Resources for Teachers and Students
FOR THE WEEK OF JULY 15, 2019
Gender bias lawsuit: America’s female soccer champs wage an off-field battle for higher pay
Look for more news about the World Cup winners. Summarize what's fresh.
Do you see coverage of another pay or equality dispute? What group or issue is involved?
Pick a photo of a woman doing something a grandmother might see as daring or pioneering.
The U.S. women's national soccer team earned a victory parade on Broadway in New York City last week to celebrate its latest World Cup championship. Now the 28 players look ahead to an off-field challenge in the legal arena – a fair-pay lawsuit against the U.S. Soccer Federation that they filed in March. The case, currently before a federal mediator, claims "purposeful gender discrimination" because men's national team members earn more. "The bottom line is simple," says star defender Becky Sauerbrunn. "It is wrong for us to be paid and valued less for our work because of our gender." A union representing the male players says it "fully supports" the women's legal fight. Parade spectators last Wednesday in Manhattan chanted "equal pay, equal pay" as the champs rode by.
The women won their team's second straight world title with a 2-0 win over Dutch women July 7 in France. The U.S. squad has been ranked No.1 by the sport's international association for 10 of the last 11 years and has produced some of the biggest female sports stars of the last several decades. It has won four World Cups, while the U.S. men's team has won none. But female soccer players receive about $30,000 less in base salary than their male counterparts, and earn lower bonuses for reaching the World Cup. The suit also says U.S. Soccer invests less in their practice facilities, travel arrangements and medical support.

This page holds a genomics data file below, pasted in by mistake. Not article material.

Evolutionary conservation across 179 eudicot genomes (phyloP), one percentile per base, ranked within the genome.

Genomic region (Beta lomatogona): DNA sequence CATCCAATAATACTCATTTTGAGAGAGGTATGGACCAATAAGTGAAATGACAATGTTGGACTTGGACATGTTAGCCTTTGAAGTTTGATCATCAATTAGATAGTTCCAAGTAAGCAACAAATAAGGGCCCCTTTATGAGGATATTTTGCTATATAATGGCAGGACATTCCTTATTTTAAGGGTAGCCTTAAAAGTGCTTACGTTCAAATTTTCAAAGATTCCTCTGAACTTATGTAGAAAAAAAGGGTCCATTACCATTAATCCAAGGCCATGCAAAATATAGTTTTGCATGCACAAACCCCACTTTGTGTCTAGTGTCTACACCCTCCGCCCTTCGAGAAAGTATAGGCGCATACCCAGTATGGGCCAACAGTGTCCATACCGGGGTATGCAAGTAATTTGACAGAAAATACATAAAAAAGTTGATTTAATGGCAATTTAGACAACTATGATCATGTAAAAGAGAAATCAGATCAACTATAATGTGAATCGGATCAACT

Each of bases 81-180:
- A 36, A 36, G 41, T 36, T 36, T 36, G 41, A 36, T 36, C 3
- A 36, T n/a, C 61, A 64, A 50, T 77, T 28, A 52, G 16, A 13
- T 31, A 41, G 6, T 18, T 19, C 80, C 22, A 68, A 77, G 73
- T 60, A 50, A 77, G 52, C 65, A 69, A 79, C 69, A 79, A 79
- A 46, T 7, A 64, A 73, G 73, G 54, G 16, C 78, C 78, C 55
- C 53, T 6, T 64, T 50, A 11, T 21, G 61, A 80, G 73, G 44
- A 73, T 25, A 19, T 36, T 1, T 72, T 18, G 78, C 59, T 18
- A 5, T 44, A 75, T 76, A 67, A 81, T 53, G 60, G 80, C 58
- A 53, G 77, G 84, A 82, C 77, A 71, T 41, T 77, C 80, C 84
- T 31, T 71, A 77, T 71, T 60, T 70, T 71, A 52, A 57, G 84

U.S. Soccer says women's matches typically bring in less revenue and lower TV ratings. But according to the federation's own figures, presented recently by the Wall Street Journal, the women had stronger ticket sales and generated more total revenue than the men in the three years after the women's 2015 World Cup victory. "The women are much more successful. They should earn more," a New York Times editorial says. "Pay gaps are a persistent problem in American society. The case of the national soccer teams is merely an unusually clear and public example."
Player says: "Everyone is kind of asking what's next and what we want to come of all of this. It’s to stop having the conversation about equal pay and are we worth it." -- Megan Rapinoe, speaking after final World Cup match
Congresswoman says: "We shouldn't even be asking for #EqualPay. . . . We should demand they be paid at least twice as much." – Rep. Alexandria Ocasio-Cortez, D-N.Y., in tweet
Columnist writes: "Now the gentlemen at U.S. Soccer can explain to a lawsuit mediator . . . exactly why these women deserve less in performance bonuses and appearance fees than a men's team that has never won jack." – Sally Jenkins, The Washington Post
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